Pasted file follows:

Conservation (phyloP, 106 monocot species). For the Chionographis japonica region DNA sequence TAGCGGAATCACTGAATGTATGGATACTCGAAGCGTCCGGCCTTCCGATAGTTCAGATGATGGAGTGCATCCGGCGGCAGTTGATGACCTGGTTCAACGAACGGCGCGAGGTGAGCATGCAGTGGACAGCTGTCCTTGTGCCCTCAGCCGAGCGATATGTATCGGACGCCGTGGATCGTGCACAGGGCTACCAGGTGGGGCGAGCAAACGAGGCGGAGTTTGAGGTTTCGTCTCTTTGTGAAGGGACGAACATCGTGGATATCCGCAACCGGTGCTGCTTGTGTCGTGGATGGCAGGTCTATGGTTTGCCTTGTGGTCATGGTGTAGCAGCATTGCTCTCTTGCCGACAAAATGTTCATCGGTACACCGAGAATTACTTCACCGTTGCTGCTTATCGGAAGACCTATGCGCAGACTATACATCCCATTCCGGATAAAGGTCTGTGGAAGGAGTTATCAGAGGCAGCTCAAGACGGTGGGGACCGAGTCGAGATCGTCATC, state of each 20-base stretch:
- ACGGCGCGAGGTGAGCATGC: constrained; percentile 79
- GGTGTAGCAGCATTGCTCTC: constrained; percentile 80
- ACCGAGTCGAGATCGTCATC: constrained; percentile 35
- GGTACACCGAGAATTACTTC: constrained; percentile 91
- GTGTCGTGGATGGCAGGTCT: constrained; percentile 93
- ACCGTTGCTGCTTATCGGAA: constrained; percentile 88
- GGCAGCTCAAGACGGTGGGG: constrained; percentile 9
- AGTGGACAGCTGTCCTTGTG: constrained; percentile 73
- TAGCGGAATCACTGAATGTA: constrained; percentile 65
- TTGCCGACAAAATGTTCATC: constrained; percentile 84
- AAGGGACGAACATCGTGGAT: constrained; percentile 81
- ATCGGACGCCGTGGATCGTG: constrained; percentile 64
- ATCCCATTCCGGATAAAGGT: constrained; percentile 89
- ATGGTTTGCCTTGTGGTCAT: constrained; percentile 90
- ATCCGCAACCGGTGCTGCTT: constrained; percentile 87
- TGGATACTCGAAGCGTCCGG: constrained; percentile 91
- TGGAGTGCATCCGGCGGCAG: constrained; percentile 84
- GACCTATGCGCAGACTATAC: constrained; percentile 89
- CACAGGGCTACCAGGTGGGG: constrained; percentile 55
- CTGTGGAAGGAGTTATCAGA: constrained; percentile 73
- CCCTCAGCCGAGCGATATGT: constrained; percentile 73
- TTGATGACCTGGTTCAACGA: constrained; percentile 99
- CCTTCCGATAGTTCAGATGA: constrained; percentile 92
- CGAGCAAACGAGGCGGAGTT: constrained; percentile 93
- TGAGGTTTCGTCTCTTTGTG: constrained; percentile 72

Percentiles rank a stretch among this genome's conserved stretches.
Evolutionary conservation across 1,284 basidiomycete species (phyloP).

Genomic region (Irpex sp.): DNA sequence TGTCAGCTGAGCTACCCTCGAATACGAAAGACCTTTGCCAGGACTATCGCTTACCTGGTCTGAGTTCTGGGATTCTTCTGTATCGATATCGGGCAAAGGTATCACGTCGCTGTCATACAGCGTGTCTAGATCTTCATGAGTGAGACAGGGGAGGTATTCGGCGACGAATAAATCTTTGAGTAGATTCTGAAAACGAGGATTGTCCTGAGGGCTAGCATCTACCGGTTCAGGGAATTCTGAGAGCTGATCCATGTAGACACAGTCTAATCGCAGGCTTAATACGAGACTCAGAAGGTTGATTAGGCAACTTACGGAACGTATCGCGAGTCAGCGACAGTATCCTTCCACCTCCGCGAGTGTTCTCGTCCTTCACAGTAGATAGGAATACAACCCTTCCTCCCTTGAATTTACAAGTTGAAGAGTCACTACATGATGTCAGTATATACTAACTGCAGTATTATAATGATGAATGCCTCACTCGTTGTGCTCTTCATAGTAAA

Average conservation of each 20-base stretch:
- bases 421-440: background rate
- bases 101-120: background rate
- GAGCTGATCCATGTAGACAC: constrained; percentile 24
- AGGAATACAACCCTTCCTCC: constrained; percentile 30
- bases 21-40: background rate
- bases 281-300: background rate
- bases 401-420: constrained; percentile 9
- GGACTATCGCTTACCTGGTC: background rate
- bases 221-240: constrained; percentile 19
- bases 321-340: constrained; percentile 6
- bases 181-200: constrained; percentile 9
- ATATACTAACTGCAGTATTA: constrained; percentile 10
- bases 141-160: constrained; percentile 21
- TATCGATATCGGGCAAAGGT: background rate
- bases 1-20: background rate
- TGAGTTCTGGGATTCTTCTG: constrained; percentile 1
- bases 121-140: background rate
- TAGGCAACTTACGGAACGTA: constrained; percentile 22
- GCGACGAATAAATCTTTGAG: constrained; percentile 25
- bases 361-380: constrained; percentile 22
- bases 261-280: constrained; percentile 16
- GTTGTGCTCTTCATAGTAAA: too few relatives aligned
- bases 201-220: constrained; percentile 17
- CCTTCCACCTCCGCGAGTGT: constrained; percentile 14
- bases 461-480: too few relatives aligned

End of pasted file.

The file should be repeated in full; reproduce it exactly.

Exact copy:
Conservation (phyloP, 106 monocot species). For the Chionographis japonica region DNA sequence TAGCGGAATCACTGAATGTATGGATACTCGAAGCGTCCGGCCTTCCGATAGTTCAGATGATGGAGTGCATCCGGCGGCAGTTGATGACCTGGTTCAACGAACGGCGCGAGGTGAGCATGCAGTGGACAGCTGTCCTTGTGCCCTCAGCCGAGCGATATGTATCGGACGCCGTGGATCGTGCACAGGGCTACCAGGTGGGGCGAGCAAACGAGGCGGAGTTTGAGGTTTCGTCTCTTTGTGAAGGGACGAACATCGTGGATATCCGCAACCGGTGCTGCTTGTGTCGTGGATGGCAGGTCTATGGTTTGCCTTGTGGTCATGGTGTAGCAGCATTGCTCTCTTGCCGACAAAATGTTCATCGGTACACCGAGAATTACTTCACCGTTGCTGCTTATCGGAAGACCTATGCGCAGACTATACATCCCATTCCGGATAAAGGTCTGTGGAAGGAGTTATCAGAGGCAGCTCAAGACGGTGGGGACCGAGTCGAGATCGTCATC, state of each 20-base stretch:
- ACGGCGCGAGGTGAGCATGC: constrained; percentile 79
- GGTGTAGCAGCATTGCTCTC: constrained; percentile 80
- ACCGAGTCGAGATCGTCATC: constrained; percentile 35
- GGTACACCGAGAATTACTTC: constrained; percentile 91
- GTGTCGTGGATGGCAGGTCT: constrained; percentile 93
- ACCGTTGCTGCTTATCGGAA: constrained; percentile 88
- GGCAGCTCAAGACGGTGGGG: constrained; percentile 9
- AGTGGACAGCTGTCCTTGTG: constrained; percentile 73
- TAGCGGAATCACTGAATGTA: constrained; percentile 65
- TTGCCGACAAAATGTTCATC: constrained; percentile 84
- AAGGGACGAACATCGTGGAT: constrained; percentile 81
- ATCGGACGCCGTGGATCGTG: constrained; percentile 64
- ATCCCATTCCGGATAAAGGT: constrained; percentile 89
- ATGGTTTGCCTTGTGGTCAT: constrained; percentile 90
- ATCCGCAACCGGTGCTGCTT: constrained; percentile 87
- TGGATACTCGAAGCGTCCGG: constrained; percentile 91
- TGGAGTGCATCCGGCGGCAG: constrained; percentile 84
- GACCTATGCGCAGACTATAC: constrained; percentile 89
- CACAGGGCTACCAGGTGGGG: constrained; percentile 55
- CTGTGGAAGGAGTTATCAGA: constrained; percentile 73
- CCCTCAGCCGAGCGATATGT: constrained; percentile 73
- TTGATGACCTGGTTCAACGA: constrained; percentile 99
- CCTTCCGATAGTTCAGATGA: constrained; percentile 92
- CGAGCAAACGAGGCGGAGTT: constrained; percentile 93
- TGAGGTTTCGTCTCTTTGTG: constrained; percentile 72

Percentiles rank a stretch among this genome's conserved stretches.
Evolutionary conservation across 1,284 basidiomycete species (phyloP).

Genomic region (Irpex sp.): DNA sequence TGTCAGCTGAGCTACCCTCGAATACGAAAGACCTTTGCCAGGACTATCGCTTACCTGGTCTGAGTTCTGGGATTCTTCTGTATCGATATCGGGCAAAGGTATCACGTCGCTGTCATACAGCGTGTCTAGATCTTCATGAGTGAGACAGGGGAGGTATTCGGCGACGAATAAATCTTTGAGTAGATTCTGAAAACGAGGATTGTCCTGAGGGCTAGCATCTACCGGTTCAGGGAATTCTGAGAGCTGATCCATGTAGACACAGTCTAATCGCAGGCTTAATACGAGACTCAGAAGGTTGATTAGGCAACTTACGGAACGTATCGCGAGTCAGCGACAGTATCCTTCCACCTCCGCGAGTGTTCTCGTCCTTCACAGTAGATAGGAATACAACCCTTCCTCCCTTGAATTTACAAGTTGAAGAGTCACTACATGATGTCAGTATATACTAACTGCAGTATTATAATGATGAATGCCTCACTCGTTGTGCTCTTCATAGTAAA

Average conservation of each 20-base stretch:
- bases 421-440: background rate
- bases 101-120: background rate
- GAGCTGATCCATGTAGACAC: constrained; percentile 24
- AGGAATACAACCCTTCCTCC: constrained; percentile 30
- bases 21-40: background rate
- bases 281-300: background rate
- bases 401-420: constrained; percentile 9
- GGACTATCGCTTACCTGGTC: background rate
- bases 221-240: constrained; percentile 19
- bases 321-340: constrained; percentile 6
- bases 181-200: constrained; percentile 9
- ATATACTAACTGCAGTATTA: constrained; percentile 10
- bases 141-160: constrained; percentile 21
- TATCGATATCGGGCAAAGGT: background rate
- bases 1-20: background rate
- TGAGTTCTGGGATTCTTCTG: constrained; percentile 1
- bases 121-140: background rate
- TAGGCAACTTACGGAACGTA: constrained; percentile 22
- GCGACGAATAAATCTTTGAG: constrained; percentile 25
- bases 361-380: constrained; percentile 22
- bases 261-280: constrained; percentile 16
- GTTGTGCTCTTCATAGTAAA: too few relatives aligned
- bases 201-220: constrained; percentile 17
- CCTTCCACCTCCGCGAGTGT: constrained; percentile 14
- bases 461-480: too few relatives aligned